The Fear of Being a Male Advocate
by Sean Kullman
Sunday, December 5, 2021
For the most part, there is little in the way of assertive male advocacy. Even the words male and advocacy seem like an oxymoronic phrasing that someone mumbled in a drunken stupor. And if the person mumbling were male, it would make sense since males are at least 72% of those likely to die from alcohol use disorders according the National Institute on Alcohol Abuse and Alcoholism.
Many would argue that men are empowered enough, mocking any attempt to discuss the topic of male advocacy as a form of hate speech coming from the most privileged. Those who care deeply about advocating for males and females equally and equitably have been chastised for even considering male rights. Dr. Warren Farrell, the father of the Men’s Rights Movement and a former 3x National Organization of Women Chair, was ridiculed and protested against at the University of Toronto in November of 2012 while attempting to speak openly about the challenges boys and men face. One time feminist and strong women’s advocate, Cassie Jaye, was denounced by feminist groups for her documentary the Red Pill because Jaye did not slam Men’s Rights Advocates as nothing more than hate groups. Feminist even managed to have theaters cancel some of Jaye’s showings of the film. In other words, feminist groups actively suppressed the work of a female documentarian because they did not like the topic of her work, regardless of its efficacy and diligence. Politicians too have mocked Men’s Rights Activists as whiners. This too distracts us from the political and social realities on the ground and discourages the citizenry from demanding more.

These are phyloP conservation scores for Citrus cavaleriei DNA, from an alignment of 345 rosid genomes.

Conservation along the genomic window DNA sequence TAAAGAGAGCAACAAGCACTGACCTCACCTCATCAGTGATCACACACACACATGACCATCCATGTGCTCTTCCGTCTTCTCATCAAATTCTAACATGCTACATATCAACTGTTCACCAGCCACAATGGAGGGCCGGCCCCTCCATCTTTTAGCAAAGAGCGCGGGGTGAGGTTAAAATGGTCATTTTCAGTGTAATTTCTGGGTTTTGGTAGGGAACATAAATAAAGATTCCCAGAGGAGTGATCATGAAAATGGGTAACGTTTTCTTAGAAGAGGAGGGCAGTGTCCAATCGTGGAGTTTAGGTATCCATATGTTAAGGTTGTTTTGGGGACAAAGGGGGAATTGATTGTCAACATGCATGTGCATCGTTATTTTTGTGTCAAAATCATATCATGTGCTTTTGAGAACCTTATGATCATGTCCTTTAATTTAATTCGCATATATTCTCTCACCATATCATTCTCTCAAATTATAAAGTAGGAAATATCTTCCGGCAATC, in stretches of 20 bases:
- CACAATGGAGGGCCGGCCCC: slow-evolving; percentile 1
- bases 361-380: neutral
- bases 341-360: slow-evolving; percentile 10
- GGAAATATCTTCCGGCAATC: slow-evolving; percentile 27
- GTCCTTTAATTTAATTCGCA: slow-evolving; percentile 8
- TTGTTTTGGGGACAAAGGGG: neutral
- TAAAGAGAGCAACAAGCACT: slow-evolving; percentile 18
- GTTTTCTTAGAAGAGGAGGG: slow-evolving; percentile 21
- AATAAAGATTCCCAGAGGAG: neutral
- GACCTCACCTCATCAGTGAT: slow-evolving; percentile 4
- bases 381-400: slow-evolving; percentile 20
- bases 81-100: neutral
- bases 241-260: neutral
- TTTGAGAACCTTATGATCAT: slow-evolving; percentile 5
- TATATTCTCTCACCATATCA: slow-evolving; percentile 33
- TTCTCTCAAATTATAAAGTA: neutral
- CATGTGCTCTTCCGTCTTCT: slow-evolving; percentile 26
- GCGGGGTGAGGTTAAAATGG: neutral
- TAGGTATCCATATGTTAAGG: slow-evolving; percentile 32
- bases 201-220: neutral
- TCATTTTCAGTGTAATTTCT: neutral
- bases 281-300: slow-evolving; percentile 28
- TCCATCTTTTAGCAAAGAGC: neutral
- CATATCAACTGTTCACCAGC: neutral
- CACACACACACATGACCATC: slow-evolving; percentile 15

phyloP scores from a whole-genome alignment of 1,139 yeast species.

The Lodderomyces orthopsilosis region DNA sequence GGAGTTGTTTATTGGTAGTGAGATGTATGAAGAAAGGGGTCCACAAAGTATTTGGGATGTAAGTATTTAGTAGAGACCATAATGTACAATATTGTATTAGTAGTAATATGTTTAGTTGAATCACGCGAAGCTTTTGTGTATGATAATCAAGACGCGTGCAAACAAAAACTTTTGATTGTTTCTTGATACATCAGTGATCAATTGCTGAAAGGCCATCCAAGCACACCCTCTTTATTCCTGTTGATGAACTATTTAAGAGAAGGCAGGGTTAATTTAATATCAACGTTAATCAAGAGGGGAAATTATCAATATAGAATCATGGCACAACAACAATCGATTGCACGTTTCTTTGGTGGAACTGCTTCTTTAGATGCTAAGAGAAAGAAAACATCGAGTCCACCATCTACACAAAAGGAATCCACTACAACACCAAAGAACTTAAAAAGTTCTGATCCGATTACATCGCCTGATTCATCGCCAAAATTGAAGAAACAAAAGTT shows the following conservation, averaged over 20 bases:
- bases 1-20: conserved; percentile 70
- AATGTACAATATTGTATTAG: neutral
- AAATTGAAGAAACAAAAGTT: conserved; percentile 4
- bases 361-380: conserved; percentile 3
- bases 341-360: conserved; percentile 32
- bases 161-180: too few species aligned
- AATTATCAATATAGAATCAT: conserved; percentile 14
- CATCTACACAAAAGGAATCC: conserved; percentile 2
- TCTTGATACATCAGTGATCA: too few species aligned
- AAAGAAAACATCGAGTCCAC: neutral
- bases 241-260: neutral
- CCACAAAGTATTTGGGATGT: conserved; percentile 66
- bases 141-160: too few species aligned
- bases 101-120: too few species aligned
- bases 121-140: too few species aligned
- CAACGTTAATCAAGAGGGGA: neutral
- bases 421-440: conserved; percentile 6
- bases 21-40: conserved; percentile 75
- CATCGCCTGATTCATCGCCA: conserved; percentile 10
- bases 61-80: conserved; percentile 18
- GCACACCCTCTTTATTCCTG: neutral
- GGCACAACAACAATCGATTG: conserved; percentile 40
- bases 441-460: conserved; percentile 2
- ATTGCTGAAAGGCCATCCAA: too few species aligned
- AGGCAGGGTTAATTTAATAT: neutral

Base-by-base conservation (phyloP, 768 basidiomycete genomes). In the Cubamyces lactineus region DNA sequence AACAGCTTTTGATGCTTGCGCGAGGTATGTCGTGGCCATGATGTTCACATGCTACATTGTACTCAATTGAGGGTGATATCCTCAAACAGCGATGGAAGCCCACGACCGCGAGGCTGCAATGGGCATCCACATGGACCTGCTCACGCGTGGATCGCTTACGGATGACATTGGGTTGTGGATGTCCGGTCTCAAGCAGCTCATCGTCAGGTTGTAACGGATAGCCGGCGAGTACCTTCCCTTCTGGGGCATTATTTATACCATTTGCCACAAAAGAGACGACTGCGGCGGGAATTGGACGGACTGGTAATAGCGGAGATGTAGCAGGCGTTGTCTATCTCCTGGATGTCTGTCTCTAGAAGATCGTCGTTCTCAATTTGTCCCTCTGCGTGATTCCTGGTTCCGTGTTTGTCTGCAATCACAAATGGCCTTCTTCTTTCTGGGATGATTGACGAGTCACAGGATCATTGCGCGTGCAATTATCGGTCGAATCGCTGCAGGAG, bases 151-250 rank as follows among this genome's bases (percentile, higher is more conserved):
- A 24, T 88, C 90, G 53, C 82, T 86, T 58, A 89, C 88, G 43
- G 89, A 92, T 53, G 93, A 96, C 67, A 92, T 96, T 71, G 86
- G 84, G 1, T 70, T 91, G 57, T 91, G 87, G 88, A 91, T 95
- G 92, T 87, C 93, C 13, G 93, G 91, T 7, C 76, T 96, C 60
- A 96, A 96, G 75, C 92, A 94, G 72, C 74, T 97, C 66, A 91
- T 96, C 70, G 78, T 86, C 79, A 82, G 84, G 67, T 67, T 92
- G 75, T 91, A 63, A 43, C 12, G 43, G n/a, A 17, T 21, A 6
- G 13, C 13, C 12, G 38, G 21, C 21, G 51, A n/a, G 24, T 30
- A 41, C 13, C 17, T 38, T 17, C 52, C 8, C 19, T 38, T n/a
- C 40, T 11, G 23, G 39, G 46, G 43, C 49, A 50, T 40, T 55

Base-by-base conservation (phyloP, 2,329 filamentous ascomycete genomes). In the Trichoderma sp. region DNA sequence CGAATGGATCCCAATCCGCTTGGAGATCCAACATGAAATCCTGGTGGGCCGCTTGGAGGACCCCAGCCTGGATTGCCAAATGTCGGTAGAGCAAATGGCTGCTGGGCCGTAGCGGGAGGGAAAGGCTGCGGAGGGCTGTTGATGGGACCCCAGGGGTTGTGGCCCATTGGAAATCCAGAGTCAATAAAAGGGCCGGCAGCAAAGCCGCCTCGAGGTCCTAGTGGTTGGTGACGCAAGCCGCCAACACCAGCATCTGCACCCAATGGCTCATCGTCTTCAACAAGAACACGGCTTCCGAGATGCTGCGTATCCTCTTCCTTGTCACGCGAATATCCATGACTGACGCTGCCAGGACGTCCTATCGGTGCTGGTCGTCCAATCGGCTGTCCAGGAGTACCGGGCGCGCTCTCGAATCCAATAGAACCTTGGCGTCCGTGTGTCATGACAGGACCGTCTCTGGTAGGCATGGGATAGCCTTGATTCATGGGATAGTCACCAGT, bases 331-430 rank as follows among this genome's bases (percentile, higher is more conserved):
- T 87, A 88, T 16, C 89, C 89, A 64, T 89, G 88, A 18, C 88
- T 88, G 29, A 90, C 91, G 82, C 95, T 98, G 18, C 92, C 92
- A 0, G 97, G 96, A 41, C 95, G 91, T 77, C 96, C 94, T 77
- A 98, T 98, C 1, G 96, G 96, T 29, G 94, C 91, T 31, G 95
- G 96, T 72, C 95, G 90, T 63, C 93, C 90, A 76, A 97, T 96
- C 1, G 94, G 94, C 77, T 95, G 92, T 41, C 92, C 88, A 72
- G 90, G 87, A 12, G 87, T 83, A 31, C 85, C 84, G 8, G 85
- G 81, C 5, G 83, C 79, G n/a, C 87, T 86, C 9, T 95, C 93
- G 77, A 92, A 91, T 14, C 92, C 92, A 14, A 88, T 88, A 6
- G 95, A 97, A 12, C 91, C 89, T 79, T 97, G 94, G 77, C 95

For the most part, too few men have barely dipped their toes into the waters of male advocacy when diving into the pool in droves is now essential.
Is there such a thing as poor, white, and male in America?
GIBM estimates there are nearly 17 million males living below poverty in the U.S. The rate of poverty amongst males of color is higher, but white males account for the highest number of males living in poverty because they represent a greater number of the male population. Although it’s important to disaggregate data to help us understand the ways different groups are impacted, poverty knows neither race nor gender, yet race and gender have divided us when it comes to the framing of basic human needs, food and shelter, and the policies that come with them.
Using data from the 2020 Census Illuminates Racial and Ethnic Composition of the Country and the U.S. Census Bureau, Current Population Survey, 2020 and 2021 Annual Social and Economic Supplements (CPS ASEC), GIBM estimates there are approximately 8.2 million white males, 3.9 million black males, and 5.1 million Hispanic/Latino males living below poverty in the U.S.
Even attempting to discuss white male poverty in today's climate seems so politically contentious that it's almost laughable, accept for the 8.2 million white males living in poverty who listen to politically charged rhetoric around patriarchy, white male privilege, and toxic masculinity. And doing so in no way should underscore the real challenges facing our boys and men of color. These men and the millions of others living paycheck to paycheck are feeling the pressures as well, and we are seeing it exercised in drug addiction and suicide and a widening Male Gender-Gap in education. Mentioning these things in public garners real ridicule and many are afraid to speak openly.
Fear of Being a Male Advocate